Basics of Weight Balance – Horse and Rider Together

This month’s article is a continuation of the August and September articles.  In those, we discussed the center of gravity (COG) of man and horse.  This month, we will put the two together.  We will discuss the two COG’s being balanced together and the problems that occur when they are unbalanced. 

Man will usually find his COG and be walking upright on two legs by the end of his first year of life.  The horse will usually find his COG and be up and balanced on 4 legs within the first day of his life.  The COG of each human and horse will vary depending on their build and conformation.  (see Aug. and Sept issues)  Regardless of their build and conformation, when the 2 are balanced together, it is like watching a beautiful dance.  When they are not centered, it takes on the look of struggle. 

Lets divide the pattern into 4 sections – running straight, gathering, turning and running home. 

Running Straight:  When a horse is running straight in a full stride, his COG will be right behind his withers.  We can learn what our position should be by watching a jockey.  A jockey sits where he allows his horse to stride out with the very least amount of resistance.  Our upper body should be slightly forward, but our feet should be under us – unlike the jockey whose feet are tucked up under his body.  When our horse is running straight, we want to be sure to keep our COG perched exactly over the COG of our horse.  This means that we are not leaning to either side, but riding balanced over our horse on the way to each barrel and on the way home. 

Gathering:  The jockey of course will only run forward.  Our sport is much more difficult and requires some changes in our positions because out horse’s COG will change during the pattern.  The first change comes when he prepares to go from a long stride into a turning stride.  To do this, he must bring his hind legs up under himself.  Some call this a collection and others call it gathering.  At any rate, when he gathers, his COG will move slightly back.  At this point, we want to sit slightly up with our body to prepare to sit the turn without leaning in, out, too far forward or lean too far back.  Staying over the COG at this point requires a saddle that allows us to do so.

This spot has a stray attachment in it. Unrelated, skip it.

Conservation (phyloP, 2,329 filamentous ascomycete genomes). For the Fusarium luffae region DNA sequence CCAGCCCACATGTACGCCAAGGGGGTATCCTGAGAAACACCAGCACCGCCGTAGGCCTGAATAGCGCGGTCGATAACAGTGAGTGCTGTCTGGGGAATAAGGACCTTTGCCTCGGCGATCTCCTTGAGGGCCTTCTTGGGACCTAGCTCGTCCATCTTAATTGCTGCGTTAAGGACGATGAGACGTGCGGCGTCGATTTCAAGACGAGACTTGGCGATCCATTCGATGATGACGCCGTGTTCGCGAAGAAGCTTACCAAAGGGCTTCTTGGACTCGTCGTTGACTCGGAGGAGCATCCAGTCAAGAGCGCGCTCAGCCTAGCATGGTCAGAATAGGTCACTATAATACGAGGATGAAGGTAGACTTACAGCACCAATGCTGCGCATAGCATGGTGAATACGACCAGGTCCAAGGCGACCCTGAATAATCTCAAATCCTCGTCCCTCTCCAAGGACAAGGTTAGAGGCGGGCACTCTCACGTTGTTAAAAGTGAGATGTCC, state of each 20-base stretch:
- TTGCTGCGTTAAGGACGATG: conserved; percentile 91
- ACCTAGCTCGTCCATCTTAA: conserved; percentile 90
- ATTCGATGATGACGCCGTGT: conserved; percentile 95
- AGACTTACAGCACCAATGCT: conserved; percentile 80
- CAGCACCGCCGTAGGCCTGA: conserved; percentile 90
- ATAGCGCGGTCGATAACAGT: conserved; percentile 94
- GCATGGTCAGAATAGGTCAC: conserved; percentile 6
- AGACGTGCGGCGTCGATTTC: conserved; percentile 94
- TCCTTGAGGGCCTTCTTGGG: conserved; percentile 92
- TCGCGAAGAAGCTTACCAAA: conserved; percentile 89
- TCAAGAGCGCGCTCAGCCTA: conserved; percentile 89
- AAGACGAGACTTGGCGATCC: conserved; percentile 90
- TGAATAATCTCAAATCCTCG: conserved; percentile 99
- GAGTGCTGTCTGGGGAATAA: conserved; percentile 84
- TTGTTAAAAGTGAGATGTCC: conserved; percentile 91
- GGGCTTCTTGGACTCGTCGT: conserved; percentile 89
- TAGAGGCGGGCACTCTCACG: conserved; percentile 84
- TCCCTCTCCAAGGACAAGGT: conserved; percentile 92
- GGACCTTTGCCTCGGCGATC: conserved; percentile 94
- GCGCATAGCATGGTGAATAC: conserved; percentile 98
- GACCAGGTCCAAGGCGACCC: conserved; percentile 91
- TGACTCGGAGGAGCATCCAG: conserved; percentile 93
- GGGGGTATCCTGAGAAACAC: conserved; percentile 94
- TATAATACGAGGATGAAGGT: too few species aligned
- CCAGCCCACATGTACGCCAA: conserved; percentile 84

Turning:  As the horse moves into the turn, it is so important to remain over the COG in the turn.  Each horse turns a bit differently, but it is up to us not to put our weight too far forward and weigh down his front legs making it difficult for him to use his hind legs in the turn.  As we move from the turning position back into the full stride when leaving the turn, it is important to put our body slightly forward to be over the COG as he goes back into the full stride.  At the leaving point, the horse uses his neck to balance and pull himself forward.  If you balance on his head using your reins instead of the saddle horn you will take away his ability to balance himself.  This will cause him to bring his head up and lose time.  Also, as he pushes off to the next barrel, if you fall behind his GOG, you will slow him down by hitting on his kidneys. 

Running Home:   As the horse makes his third barrel and starts for the finish line, you see people do many things that cost them time.  Again, the horse needs for our body to remain in a position over his COG to let him run with the least amount of resistance.  When a rider picks up and over and under and swings their upper body, it causes the horse to move slightly from side to side.  I also see riders lean into one stirrup and bat on with the other hand while leaning.  You will also see riders batting and spurring so wildly that their COG gets lost in all the motions.  Another common thing is to see people get way too far forward of the COG of the horse, trying to get him to go faster.  Again, think of the jockey sitting quietly and in balance over his horse.  When a jockey bats his horse, he uses his bat in timing with his horse’s stride, keeping his body quiet.   

Resistance that retards forward motion can come in any form that takes us off of center of the COG of our horse.  Think about balance in the 4 key points of the barrel pattern.  Remember that we are racing against the clock and forward motion is the clocking key.  If you are not clocking, you may find that the reason has something to do with your COG balance with your horse. 

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Last modified: January 05, 2014